Sebastian’s review published on Letterboxd:
"Are you gonna kill me, Snake?"
"Not now, I'm too tired... maybe later."
First off, Escape From New York has one of the best premises for an action movie ever. It's also got some of the weakest action.
That said, its ideas and influence are noticeable throughout modern action cinema, and it's not hard to see why.
The set design is top-notch, from the stark and cold science-fiction interiors to the now desecrated streets of Manhattan. The synth score is what you expect from a Carpenter film - it's brooding and badass in a way only Carpenter can pull off. But, where the film really shines most is in its atmosphere. Escape expertly paints a chilling picture of a dark and dystopian future as Kurt Russell's immeasurably badass Snake Plissken ("Call me Snake") explores barren streets, the only source of light a burning trashcan.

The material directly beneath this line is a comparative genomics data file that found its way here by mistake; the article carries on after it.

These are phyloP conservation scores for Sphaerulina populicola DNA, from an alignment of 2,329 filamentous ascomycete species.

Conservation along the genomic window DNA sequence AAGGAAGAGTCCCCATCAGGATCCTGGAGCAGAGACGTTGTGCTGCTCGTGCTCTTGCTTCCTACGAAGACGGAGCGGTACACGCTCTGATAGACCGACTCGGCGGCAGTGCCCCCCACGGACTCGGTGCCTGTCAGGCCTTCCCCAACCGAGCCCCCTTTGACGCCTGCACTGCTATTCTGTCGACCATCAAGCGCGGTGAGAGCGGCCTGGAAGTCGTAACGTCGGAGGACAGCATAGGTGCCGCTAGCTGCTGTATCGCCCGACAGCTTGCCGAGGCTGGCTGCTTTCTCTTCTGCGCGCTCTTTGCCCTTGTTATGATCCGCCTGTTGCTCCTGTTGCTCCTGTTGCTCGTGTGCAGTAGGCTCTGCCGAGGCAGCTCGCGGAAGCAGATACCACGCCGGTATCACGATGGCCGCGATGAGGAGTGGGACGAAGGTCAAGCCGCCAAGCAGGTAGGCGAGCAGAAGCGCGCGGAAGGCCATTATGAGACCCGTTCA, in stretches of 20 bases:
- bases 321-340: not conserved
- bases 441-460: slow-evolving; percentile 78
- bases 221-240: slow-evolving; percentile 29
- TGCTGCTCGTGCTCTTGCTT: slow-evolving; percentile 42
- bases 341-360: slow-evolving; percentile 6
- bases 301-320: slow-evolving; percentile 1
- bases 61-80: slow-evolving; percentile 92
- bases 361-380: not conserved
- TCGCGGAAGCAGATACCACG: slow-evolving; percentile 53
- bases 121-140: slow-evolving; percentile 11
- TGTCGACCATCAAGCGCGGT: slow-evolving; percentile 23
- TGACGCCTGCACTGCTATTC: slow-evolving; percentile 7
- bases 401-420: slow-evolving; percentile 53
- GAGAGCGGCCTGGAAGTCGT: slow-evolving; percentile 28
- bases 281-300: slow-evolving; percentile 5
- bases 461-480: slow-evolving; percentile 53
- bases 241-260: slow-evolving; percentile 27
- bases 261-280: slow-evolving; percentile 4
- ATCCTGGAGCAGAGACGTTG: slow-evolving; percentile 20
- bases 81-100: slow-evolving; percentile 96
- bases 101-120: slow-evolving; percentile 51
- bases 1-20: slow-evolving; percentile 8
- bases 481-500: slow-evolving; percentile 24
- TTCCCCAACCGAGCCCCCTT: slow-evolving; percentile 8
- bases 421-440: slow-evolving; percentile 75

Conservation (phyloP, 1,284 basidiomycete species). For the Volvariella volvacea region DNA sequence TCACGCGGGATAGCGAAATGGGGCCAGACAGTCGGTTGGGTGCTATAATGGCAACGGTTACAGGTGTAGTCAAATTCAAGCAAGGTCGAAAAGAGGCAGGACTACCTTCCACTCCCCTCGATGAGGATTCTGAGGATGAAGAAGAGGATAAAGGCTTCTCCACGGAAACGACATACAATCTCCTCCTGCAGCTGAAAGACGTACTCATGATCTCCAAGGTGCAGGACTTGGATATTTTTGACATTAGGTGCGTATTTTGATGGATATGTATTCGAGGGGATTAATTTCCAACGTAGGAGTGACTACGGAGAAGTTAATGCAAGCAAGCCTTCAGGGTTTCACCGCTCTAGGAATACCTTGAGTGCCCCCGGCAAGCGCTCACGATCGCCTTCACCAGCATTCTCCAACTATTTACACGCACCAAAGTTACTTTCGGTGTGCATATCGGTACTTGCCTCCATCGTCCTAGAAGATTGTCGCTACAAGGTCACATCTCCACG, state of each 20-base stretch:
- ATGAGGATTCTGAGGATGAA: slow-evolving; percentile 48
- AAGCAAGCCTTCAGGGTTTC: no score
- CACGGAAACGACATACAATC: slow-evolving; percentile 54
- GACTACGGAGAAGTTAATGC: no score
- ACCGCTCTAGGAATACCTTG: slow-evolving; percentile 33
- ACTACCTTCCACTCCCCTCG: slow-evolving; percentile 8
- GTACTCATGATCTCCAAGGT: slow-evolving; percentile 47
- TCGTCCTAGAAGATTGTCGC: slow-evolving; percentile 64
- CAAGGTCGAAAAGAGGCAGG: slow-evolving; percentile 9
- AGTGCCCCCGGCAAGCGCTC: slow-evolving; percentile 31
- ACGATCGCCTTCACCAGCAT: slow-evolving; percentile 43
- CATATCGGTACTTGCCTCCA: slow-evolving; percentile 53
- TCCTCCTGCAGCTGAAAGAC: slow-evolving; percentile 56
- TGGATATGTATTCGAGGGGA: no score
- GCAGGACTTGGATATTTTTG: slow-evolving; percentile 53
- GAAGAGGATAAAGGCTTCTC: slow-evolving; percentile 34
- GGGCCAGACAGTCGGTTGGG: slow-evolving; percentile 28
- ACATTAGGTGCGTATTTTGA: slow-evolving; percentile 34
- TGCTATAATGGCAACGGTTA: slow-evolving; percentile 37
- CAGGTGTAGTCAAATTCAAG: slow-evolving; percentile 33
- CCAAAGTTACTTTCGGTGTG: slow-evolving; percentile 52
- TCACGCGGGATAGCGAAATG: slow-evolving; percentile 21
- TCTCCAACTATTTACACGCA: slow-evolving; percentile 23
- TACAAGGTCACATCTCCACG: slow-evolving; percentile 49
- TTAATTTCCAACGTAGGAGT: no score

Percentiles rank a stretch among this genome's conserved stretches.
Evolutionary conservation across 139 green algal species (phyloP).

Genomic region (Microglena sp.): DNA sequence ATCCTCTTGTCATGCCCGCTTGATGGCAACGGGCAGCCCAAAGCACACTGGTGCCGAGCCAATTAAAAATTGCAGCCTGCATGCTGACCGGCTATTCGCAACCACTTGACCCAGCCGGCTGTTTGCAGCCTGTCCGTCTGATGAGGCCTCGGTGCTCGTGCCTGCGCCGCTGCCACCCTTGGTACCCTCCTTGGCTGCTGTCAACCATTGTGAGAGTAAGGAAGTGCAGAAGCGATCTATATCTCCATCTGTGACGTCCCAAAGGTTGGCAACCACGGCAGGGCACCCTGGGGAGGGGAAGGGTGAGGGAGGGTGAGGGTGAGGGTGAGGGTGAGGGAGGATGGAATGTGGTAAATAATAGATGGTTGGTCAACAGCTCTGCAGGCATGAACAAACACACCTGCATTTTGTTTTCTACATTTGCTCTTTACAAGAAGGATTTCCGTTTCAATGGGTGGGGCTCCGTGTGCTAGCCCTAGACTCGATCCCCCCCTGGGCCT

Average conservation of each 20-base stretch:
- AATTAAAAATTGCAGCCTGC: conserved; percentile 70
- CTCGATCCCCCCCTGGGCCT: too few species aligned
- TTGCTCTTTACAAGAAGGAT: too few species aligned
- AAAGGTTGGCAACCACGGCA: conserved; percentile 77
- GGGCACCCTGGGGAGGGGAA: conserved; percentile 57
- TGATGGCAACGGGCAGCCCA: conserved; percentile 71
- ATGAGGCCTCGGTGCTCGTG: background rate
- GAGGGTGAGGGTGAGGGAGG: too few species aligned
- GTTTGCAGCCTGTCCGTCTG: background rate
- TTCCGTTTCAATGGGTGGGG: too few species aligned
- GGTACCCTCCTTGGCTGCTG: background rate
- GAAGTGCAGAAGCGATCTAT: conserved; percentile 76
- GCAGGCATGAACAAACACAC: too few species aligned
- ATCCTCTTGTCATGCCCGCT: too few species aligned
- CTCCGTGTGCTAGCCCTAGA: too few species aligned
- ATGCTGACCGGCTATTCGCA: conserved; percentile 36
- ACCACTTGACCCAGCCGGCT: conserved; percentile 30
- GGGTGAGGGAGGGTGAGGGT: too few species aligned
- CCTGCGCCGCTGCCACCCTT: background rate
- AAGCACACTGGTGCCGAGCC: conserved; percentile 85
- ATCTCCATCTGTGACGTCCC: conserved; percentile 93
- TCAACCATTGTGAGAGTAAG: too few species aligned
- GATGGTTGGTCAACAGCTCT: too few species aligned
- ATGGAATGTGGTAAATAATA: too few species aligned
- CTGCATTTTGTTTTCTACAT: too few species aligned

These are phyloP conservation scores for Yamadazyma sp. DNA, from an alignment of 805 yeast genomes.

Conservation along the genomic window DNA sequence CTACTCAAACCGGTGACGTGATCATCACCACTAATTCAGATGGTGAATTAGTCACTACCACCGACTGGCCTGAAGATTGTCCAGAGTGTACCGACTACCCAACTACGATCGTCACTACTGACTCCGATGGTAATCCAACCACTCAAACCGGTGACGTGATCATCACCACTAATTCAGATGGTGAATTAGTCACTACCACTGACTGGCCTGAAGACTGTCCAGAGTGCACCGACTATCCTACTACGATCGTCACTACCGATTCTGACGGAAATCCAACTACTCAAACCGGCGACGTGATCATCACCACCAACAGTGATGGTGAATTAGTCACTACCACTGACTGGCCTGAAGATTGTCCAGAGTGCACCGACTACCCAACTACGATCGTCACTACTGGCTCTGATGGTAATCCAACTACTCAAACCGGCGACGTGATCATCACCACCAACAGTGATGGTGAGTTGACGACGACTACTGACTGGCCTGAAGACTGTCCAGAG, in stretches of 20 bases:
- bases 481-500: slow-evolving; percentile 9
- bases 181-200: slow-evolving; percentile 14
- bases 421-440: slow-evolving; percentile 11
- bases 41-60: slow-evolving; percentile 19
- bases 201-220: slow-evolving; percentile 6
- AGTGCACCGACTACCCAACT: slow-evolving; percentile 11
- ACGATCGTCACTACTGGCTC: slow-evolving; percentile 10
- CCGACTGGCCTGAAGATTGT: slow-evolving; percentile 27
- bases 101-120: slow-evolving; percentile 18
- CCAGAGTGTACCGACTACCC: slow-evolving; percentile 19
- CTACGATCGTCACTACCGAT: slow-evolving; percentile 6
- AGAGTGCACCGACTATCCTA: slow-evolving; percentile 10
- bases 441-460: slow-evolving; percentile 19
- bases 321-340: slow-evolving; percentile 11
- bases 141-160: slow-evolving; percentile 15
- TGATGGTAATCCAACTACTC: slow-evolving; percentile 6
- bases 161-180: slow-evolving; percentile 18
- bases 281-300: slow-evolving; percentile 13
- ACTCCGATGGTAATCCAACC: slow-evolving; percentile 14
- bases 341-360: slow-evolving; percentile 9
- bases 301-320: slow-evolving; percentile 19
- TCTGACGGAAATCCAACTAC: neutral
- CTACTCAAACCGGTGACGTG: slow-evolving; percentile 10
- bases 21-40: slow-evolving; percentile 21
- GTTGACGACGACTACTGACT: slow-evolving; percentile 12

Ironically, considering the strength of its premise, the film's most fatal flaw is the overall weakness of its story. It often feels disjointed, and the ubiquitous wooden acting doesn't really help the viewer in feeling engaged.
If you're an action movie fan, Escape from New York will probably disappoint you.
If you're a Carpenter fan, you're in for a treat.